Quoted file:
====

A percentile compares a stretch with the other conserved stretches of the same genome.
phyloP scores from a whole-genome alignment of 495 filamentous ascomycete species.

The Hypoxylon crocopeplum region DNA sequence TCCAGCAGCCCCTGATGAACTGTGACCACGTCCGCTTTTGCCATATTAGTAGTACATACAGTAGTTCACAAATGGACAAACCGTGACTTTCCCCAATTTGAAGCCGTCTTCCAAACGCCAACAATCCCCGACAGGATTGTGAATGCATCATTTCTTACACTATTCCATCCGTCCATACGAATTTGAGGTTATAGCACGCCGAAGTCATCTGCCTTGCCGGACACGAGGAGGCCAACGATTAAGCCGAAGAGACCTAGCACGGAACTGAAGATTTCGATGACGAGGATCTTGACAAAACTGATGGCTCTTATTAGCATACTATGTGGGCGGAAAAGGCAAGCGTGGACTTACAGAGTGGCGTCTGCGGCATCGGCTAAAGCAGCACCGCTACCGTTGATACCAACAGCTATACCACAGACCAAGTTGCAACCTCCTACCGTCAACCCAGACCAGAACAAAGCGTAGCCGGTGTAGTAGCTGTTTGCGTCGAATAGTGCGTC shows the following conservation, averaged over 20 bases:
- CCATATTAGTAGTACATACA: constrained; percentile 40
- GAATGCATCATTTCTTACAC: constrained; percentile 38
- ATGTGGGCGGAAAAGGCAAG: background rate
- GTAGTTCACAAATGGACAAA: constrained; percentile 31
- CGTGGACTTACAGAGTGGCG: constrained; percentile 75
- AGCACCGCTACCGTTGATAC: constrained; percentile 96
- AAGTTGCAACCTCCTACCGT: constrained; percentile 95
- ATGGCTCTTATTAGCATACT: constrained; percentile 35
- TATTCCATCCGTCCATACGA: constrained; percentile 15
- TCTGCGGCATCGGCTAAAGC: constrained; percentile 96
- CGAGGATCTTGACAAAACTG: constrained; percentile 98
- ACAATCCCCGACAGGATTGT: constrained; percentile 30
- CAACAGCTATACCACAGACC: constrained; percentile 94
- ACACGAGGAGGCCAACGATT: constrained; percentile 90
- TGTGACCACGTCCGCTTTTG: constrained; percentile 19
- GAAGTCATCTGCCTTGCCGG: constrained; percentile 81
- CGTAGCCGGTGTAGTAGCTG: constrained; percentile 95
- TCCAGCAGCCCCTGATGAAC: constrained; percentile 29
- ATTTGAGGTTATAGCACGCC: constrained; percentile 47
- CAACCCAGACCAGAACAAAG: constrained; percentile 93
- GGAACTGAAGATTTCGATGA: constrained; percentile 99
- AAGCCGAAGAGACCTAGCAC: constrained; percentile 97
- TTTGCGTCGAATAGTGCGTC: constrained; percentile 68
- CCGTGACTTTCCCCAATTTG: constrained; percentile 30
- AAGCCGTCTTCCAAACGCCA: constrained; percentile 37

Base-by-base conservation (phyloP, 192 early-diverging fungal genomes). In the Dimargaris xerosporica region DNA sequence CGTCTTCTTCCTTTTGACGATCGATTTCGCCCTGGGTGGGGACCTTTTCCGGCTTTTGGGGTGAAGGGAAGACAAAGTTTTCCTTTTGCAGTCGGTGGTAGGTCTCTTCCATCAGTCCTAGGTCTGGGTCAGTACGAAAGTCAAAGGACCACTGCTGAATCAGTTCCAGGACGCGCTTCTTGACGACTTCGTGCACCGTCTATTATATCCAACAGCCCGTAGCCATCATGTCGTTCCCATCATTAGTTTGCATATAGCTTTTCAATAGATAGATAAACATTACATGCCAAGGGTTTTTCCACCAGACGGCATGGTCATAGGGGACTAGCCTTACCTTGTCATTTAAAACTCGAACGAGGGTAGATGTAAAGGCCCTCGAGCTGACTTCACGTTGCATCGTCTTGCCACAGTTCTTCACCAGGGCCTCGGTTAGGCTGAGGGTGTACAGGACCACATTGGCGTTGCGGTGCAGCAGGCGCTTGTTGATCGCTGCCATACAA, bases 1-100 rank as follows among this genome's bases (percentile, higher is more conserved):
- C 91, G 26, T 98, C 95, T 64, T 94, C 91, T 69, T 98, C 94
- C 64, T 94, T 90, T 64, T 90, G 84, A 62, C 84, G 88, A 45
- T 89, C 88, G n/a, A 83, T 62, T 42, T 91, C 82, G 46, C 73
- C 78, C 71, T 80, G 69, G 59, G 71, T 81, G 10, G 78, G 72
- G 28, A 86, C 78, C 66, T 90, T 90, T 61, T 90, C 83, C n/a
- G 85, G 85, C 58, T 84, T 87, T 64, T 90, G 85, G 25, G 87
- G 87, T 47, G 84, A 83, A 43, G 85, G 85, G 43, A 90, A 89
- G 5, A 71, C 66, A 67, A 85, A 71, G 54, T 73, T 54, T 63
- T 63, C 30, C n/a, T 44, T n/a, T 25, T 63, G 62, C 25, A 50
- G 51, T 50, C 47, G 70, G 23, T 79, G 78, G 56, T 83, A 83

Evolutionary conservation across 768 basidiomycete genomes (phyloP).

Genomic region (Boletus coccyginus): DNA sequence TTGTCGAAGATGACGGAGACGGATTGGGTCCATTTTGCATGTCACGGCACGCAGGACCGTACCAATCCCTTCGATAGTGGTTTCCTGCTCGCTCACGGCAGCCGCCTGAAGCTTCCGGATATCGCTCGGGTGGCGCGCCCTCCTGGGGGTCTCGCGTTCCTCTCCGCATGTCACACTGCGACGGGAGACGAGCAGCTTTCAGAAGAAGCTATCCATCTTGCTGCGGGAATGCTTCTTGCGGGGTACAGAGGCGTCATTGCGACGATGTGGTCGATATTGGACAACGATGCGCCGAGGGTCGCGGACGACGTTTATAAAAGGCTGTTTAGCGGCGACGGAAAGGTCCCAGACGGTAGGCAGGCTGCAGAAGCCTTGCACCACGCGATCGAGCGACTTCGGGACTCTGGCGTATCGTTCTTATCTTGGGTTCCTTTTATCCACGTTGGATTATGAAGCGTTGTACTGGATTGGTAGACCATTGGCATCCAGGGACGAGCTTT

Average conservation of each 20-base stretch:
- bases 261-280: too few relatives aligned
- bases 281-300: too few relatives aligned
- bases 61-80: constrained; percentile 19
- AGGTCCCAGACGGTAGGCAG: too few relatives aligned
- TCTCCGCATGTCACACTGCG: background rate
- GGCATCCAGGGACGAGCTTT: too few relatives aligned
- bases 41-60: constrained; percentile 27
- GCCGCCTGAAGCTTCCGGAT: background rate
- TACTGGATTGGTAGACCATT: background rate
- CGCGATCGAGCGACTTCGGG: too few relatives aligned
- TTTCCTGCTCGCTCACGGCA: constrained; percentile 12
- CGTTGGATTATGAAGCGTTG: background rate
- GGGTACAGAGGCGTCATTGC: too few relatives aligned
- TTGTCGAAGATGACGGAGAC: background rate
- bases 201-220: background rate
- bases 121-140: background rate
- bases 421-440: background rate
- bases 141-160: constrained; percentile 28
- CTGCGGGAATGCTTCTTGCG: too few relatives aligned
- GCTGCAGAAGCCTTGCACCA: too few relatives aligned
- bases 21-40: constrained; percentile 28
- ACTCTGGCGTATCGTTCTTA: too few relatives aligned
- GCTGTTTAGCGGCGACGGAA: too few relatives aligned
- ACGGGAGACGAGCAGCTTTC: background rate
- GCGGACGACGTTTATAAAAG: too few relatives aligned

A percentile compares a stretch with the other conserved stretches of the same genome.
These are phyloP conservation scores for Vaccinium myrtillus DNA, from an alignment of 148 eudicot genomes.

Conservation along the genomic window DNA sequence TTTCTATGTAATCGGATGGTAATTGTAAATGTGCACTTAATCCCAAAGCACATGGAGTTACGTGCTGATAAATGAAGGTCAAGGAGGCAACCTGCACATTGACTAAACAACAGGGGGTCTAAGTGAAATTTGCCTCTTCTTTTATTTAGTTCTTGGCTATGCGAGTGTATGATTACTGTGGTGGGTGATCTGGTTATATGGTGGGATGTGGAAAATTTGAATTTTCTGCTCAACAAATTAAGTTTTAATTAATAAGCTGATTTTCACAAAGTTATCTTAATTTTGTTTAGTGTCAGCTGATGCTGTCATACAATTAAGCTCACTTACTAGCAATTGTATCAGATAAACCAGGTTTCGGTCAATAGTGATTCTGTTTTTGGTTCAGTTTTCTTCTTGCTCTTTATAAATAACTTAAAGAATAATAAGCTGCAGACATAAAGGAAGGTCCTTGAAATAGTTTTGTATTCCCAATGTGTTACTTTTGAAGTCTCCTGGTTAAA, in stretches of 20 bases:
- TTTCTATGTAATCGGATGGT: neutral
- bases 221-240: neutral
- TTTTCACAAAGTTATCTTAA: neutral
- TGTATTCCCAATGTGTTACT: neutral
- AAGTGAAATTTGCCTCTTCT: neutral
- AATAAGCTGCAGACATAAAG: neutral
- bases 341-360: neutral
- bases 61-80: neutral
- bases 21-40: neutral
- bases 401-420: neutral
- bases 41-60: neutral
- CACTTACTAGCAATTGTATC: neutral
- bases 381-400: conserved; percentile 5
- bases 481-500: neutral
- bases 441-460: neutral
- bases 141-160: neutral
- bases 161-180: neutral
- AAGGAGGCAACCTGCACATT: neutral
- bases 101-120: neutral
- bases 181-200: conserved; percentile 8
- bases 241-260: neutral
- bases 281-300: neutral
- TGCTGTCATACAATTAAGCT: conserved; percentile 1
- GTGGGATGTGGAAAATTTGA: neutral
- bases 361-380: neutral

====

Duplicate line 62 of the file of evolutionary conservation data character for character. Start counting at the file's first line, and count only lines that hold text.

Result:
- GCTGCAGAAGCCTTGCACCA: too few relatives aligned